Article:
Here's some good news for chocolate lovers: the iron in milk chocolate and dark chocolate may have a positive impact on your anemia. If you struggle to get enough iron in your diet, chocolate is one food you can add — in moderation — that can have a positive impact on your iron levels.
Iron Deficiency Anemia
According to the U.S. Department of Health and Human Services, iron deficiency anemia is the most common form of anemia. Anemia occurs when your body does not produce enough healthy red blood cells. Or it could occur if the red blood cells do not work properly. Iron deficiency anemia occurs when your body does not get enough iron, which plays a part making hemoglobin. Hemoglobin is a part of a red blood cell responsible for carrying oxygen to different parts of the body.
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Iron deficiency anemia affects more women than men due to gender specific conditions such as pregnancy and heavy menstrual cycles. However, men can experience iron deficient anemia as well. Teens, small children and infants are also at risk for developing iron deficiency anemia. Other common causes are internal bleeding and not getting enough iron in your diet.
Some common symptoms of iron deficiency anemia include:
tire out quickly
grumpy or cranky
shortness of breath
Chocolate and Iron Deficiency Anemia
Chocolate is one of several foods that naturally contain higher levels of iron. For some people, increasing iron intake throughout the day may be enough to help prevent iron deficiency anemia. For others, such as pregnant people, people with certain conditions, and infants need to supplement their daily supply.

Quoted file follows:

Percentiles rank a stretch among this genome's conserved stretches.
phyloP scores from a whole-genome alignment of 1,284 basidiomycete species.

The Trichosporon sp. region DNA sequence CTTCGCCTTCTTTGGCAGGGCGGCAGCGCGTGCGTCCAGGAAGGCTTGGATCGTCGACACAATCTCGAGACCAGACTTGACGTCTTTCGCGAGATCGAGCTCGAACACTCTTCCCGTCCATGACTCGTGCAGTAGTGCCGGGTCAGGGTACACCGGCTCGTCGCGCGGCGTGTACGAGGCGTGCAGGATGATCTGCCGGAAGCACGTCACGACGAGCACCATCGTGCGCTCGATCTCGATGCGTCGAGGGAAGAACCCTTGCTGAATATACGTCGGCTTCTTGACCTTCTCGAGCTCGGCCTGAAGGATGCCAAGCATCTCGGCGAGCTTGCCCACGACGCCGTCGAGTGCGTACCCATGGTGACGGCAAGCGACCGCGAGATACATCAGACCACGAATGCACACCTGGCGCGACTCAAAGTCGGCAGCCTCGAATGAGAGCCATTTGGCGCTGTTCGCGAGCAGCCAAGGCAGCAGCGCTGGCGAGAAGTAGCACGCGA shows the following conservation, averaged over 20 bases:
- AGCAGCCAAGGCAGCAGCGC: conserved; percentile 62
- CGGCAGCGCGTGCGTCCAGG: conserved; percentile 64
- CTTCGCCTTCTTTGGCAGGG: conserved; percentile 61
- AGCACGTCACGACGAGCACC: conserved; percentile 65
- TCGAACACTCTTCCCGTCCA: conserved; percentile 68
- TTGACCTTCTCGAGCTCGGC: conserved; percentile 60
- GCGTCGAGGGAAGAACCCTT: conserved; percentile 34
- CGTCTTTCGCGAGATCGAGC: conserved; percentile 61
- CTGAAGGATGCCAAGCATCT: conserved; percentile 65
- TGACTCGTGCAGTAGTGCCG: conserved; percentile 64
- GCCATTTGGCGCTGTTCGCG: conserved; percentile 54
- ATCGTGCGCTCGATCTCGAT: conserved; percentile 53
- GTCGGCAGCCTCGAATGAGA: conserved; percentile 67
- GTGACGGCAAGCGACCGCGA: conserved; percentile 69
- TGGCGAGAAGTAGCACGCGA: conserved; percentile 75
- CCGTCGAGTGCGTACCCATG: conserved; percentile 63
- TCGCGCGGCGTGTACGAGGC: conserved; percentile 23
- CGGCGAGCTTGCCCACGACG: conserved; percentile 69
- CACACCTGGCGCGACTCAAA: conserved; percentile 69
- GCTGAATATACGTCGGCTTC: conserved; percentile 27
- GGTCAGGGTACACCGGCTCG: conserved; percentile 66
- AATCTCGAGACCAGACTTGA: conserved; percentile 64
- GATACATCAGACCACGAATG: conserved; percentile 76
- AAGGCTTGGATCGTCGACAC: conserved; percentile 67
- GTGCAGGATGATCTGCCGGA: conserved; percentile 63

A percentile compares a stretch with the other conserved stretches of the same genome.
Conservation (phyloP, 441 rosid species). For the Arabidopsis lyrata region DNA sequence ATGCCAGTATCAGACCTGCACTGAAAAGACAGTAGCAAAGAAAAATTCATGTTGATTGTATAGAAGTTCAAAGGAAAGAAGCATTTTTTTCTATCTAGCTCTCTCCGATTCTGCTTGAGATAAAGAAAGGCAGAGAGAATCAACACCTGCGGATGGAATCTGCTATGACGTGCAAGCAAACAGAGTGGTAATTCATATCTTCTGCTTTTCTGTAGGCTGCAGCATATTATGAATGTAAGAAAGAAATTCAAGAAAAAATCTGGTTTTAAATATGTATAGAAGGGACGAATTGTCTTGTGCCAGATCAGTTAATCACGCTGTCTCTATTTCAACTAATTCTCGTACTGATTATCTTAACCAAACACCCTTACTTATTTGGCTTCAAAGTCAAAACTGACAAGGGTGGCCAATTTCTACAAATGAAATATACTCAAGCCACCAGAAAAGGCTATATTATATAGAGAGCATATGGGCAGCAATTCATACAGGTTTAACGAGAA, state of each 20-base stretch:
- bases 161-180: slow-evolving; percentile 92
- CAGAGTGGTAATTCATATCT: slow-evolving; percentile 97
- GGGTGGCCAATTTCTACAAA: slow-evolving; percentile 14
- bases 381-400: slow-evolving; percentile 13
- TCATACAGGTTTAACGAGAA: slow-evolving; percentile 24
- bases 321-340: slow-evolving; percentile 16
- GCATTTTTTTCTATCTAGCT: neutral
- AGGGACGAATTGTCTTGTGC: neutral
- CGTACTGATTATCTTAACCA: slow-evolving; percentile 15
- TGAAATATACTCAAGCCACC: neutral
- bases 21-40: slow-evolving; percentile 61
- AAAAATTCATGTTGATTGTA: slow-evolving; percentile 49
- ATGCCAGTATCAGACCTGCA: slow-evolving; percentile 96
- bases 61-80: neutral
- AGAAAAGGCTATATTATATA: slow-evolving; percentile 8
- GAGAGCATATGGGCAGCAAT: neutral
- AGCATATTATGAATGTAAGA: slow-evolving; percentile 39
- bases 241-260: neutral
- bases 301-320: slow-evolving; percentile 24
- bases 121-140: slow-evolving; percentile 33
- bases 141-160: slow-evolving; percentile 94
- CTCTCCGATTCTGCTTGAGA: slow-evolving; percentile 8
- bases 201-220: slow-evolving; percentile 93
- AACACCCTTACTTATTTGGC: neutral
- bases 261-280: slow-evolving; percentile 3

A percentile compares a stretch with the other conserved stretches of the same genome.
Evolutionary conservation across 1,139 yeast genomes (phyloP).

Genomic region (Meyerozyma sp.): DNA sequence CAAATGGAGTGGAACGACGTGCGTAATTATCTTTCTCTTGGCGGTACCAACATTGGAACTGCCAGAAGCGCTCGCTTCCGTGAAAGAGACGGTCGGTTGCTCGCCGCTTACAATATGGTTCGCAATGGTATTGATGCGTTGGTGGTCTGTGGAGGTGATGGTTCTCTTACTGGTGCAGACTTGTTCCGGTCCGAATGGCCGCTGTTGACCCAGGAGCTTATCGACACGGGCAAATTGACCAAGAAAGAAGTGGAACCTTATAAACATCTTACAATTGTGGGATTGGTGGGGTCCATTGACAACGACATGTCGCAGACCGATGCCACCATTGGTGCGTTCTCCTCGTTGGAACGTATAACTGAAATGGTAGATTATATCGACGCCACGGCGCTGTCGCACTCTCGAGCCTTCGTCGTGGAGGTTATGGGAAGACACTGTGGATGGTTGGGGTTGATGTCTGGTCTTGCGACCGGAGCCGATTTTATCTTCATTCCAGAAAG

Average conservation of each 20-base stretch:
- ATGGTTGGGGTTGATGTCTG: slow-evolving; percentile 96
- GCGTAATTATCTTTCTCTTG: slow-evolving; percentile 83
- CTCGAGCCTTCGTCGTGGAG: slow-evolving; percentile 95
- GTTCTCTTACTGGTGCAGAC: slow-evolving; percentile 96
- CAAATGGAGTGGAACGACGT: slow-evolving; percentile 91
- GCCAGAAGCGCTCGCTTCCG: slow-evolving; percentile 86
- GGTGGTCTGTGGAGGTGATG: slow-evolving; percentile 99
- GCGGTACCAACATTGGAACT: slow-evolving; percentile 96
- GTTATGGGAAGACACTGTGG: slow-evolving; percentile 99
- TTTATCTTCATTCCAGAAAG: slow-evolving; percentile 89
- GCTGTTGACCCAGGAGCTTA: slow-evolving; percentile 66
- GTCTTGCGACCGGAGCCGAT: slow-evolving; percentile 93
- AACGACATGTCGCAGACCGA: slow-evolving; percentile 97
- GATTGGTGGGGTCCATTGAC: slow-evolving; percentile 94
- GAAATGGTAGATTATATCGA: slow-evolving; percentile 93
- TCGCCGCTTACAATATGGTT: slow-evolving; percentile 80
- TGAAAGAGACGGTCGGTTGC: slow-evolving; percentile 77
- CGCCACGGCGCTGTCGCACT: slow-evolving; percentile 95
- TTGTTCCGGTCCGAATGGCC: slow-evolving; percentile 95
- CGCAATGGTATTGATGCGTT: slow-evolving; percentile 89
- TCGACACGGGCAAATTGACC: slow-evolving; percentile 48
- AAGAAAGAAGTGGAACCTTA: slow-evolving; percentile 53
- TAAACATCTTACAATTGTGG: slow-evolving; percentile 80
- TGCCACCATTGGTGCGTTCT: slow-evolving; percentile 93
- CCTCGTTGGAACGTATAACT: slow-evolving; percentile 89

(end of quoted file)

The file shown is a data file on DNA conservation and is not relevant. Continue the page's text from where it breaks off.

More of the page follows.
According to the USDA, 100 grams of milk chocolate contains 2.35mg of iron. The U.S. Department of Health and Human Services identifies that men between the ages of 19 and 50 need 8 milligrams daily and women need 18. That amounts to 30 percent of daily iron needs for a man. For women, it is still about 13 percent of daily needs.
And, if you consume a full cup of milk chocolate chips, according to the USDA, you'd consume 3.95 milligrams of iron. For men, that would be almost half of their daily needs. For women, it would be about 22 percent of their daily needs.
These numbers improve even more with dark chocolate iron levels. According to the USDA, if you consume 100 grams of 60 percent dark chocolate, you will get 3.6 milligrams of iron. For men, this would give them about 45 percent of their daily iron needs. For women, it would provide about 20 percent of their daily needs. If you eat dark chocolate with 90 percent cocoa you will get nearly 11 milligrams of iron, which is more than an average man needs and about 60 percent of what a woman needs.
Read more: Is dark chocolate healthier than milk chocolate?
Other Iron-Rich Foods
It is important to keep in mind that you should get your iron from a variety of sources. Though chocolate is certainly tempting, it also contains added refined sugars and fats that are not great for you. You should eat chocolate in moderation and as part of a well-balanced diet.
In addition to chocolate, here is a short iron food list to consider:
- red meats
- green leafy vegetables such as broccoli and spinach
- lima and other beans
- whole grains
- iron fortified foods such as cereal and breads
- infant formula
- dried fruits
While some fruits can contain iron, drying fruit is the best way to get iron rich fruits in your diet. For a double dose of iron, try a dark chocolate dipped dry fruit. Just remember to eat them in moderation.
Finally, if you suspect you have anemia, talk to your doctor about recommended treatment options. The iron found in food may not be enough and you may need to take additional supplements. You should follow all dietary guidelines your doctor provides you to treat your condition and prevent further health issues.
Read more: Side Effects of Intravenous Iron and Iron Overload
- US Department of Health and Human Services: "Iron-Deficiency Anemia"
- US Department of Health and Human Services: "Iron"
- U.S. Department of Agriculture: "Candies, Milk Chocolate"
- U.S. Department of Agriculture: "Dark Chocolate"
- American Academy of Family Physicians: "What is Anemia?"
- Michigan Medicine: "Iron Deficiency Anemia"